History Of Women’s Equality Day :
At the behest of Rep. Bella Abzug (D-NY), in 1971 and passed in 1973, the U.S. Congress designated August 26 as “Women’s Equality Day.” The date was selected to commemorate the 1920 certification of the 19th Amendment to the Constitution, granting women the right to vote.
This was the culmination of a massive, peaceful civil rights movement by women that had its formal beginnings in 1848 at the world’s first women’s rights convention, in Seneca Falls, New York. The observance of Women’s Equality Day not only commemorates the passage of the 19th Amendment, but also calls attention to women’s continuing efforts toward full equality.
Workplaces, libraries, organizations, and public facilities now participate with Women’s Equality Day programs, displays, video showings, or other activities.
Women’s Equality Day: Significance
Celebrates the journey of women’s equality in the socio-economic structure. It confirms the status of women in society as well as the progress of the world due to respect and opportunities gained by women.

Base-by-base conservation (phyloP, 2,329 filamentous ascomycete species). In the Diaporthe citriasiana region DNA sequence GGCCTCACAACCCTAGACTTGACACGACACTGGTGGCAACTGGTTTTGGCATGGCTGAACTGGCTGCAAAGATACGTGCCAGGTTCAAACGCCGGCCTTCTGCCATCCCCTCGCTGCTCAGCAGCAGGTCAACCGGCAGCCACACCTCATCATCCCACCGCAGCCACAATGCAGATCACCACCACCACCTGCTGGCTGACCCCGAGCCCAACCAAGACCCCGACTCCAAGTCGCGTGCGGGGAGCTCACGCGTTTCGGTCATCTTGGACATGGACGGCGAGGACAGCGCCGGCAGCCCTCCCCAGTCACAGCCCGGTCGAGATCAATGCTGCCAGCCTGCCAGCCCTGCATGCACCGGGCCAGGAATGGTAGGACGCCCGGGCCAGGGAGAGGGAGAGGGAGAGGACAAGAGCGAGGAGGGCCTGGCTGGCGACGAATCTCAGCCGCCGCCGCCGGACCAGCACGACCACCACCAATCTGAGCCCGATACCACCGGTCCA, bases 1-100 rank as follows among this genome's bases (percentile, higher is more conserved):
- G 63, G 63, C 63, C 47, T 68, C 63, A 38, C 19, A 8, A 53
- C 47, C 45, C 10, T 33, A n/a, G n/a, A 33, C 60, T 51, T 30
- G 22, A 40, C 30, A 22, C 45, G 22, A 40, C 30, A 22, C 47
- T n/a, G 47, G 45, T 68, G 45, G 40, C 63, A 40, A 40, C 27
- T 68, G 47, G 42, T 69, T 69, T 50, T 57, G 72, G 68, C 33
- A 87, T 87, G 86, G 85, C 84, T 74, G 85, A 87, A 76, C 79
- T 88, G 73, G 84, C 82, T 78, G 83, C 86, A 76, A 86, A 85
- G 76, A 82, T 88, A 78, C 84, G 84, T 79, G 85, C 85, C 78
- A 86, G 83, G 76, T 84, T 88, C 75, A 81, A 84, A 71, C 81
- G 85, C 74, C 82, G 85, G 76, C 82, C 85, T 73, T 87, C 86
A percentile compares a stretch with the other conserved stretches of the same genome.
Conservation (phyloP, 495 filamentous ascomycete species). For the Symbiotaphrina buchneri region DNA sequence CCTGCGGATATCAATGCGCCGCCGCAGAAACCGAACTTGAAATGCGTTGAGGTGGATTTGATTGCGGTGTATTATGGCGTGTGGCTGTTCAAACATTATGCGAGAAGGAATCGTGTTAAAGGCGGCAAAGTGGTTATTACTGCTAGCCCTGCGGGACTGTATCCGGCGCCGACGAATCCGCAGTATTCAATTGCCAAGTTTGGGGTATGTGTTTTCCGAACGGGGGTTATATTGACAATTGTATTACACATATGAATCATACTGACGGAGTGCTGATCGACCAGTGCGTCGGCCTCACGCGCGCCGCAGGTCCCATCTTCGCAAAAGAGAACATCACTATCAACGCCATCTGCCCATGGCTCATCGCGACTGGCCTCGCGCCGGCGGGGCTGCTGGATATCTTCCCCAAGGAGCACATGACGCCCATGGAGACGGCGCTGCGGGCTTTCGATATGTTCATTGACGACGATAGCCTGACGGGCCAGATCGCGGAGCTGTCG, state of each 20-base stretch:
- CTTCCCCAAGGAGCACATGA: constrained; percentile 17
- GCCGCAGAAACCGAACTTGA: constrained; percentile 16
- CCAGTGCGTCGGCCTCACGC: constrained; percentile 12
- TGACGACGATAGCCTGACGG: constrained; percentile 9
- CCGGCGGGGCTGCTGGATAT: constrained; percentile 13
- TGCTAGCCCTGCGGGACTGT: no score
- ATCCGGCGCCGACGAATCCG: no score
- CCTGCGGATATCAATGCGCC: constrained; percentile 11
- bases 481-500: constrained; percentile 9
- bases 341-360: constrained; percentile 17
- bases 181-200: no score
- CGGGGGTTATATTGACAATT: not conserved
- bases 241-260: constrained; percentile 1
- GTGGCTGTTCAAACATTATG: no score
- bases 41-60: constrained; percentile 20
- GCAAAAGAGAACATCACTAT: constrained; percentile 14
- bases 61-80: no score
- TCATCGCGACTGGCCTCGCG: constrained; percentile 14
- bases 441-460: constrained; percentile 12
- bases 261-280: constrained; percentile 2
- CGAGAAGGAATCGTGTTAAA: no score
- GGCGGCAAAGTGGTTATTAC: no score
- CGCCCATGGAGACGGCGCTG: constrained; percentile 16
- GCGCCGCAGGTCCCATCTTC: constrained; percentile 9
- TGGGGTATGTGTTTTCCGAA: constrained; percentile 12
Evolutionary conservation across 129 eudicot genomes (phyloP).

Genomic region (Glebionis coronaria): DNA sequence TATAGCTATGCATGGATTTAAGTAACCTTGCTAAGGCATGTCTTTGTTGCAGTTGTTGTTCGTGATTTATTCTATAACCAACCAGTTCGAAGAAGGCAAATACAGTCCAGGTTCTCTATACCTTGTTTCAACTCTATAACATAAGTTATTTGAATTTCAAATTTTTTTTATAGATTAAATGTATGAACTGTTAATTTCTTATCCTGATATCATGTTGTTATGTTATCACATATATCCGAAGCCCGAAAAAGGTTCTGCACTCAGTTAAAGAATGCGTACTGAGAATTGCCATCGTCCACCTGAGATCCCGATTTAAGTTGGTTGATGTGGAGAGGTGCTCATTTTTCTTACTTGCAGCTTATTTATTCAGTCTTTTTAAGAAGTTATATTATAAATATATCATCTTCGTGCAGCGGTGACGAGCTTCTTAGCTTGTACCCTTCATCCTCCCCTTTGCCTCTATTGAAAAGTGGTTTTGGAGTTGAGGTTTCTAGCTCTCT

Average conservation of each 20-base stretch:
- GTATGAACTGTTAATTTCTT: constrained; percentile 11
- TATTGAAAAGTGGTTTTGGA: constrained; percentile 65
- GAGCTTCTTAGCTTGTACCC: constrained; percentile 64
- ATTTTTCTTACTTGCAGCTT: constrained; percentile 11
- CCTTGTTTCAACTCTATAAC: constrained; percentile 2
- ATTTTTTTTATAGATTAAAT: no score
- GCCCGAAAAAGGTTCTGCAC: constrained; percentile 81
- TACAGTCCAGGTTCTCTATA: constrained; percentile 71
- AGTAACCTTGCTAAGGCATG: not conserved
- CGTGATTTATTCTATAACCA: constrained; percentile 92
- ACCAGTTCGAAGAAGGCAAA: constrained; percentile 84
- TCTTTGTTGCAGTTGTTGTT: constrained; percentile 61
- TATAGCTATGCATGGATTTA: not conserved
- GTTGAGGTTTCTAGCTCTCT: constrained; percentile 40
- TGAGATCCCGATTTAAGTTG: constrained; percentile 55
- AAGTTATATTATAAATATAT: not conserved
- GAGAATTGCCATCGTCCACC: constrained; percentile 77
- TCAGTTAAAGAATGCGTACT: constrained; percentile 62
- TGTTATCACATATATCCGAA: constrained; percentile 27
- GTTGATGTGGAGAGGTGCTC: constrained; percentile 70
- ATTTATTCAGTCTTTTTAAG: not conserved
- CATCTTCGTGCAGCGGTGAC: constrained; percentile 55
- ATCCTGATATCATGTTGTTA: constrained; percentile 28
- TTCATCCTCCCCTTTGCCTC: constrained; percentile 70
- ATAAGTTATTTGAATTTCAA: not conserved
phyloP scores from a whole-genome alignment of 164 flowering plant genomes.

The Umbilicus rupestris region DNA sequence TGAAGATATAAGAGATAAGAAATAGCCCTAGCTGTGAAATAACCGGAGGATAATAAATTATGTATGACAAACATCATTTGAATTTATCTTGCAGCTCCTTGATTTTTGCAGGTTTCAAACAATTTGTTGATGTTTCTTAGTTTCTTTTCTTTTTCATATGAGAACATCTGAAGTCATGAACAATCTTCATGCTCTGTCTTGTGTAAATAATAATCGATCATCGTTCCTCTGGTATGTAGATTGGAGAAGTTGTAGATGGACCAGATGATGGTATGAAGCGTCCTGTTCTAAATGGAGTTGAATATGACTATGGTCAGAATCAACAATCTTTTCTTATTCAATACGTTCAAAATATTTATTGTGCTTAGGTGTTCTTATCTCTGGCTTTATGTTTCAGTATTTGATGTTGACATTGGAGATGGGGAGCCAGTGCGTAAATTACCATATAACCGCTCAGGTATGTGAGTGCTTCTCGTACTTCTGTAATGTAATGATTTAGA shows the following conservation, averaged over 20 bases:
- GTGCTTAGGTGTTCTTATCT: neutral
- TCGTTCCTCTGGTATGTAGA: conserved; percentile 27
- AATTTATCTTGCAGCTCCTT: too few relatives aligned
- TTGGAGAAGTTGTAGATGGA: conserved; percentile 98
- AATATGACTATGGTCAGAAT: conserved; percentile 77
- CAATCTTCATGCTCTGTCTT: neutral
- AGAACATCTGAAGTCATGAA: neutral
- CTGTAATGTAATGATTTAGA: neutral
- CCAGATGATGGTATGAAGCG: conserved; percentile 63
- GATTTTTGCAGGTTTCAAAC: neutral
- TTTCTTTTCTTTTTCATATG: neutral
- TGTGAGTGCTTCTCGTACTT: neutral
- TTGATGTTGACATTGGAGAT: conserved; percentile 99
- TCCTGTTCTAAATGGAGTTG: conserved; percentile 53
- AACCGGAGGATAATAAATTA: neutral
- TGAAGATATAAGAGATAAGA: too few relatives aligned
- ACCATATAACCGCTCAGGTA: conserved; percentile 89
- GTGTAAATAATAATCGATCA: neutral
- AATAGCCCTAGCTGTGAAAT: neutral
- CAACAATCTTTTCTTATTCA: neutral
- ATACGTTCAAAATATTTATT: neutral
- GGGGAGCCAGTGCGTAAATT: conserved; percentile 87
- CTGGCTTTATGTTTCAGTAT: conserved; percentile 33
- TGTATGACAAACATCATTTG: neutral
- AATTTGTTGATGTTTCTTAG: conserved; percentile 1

Many organizations, libraries, workplaces, NGOs, women welfare societies and other institutions celebrate the day by organizing events and programs that recognize women’s progress toward equality. Women’s Equality Day highlights the continued efforts of women to achieve full equality.
More about Women’s Equality Day:
The 100th anniversary of the Women’s Equality Day is being observed in the United States. The day is observed primarily in the US on August 26, to commemorate American women getting the constitutional right to vote.
Nineteenth Amendment to the US Constitution was adopted in 1920. The law prohibits denying citizens, of the United States, the right to vote on the basis of gender.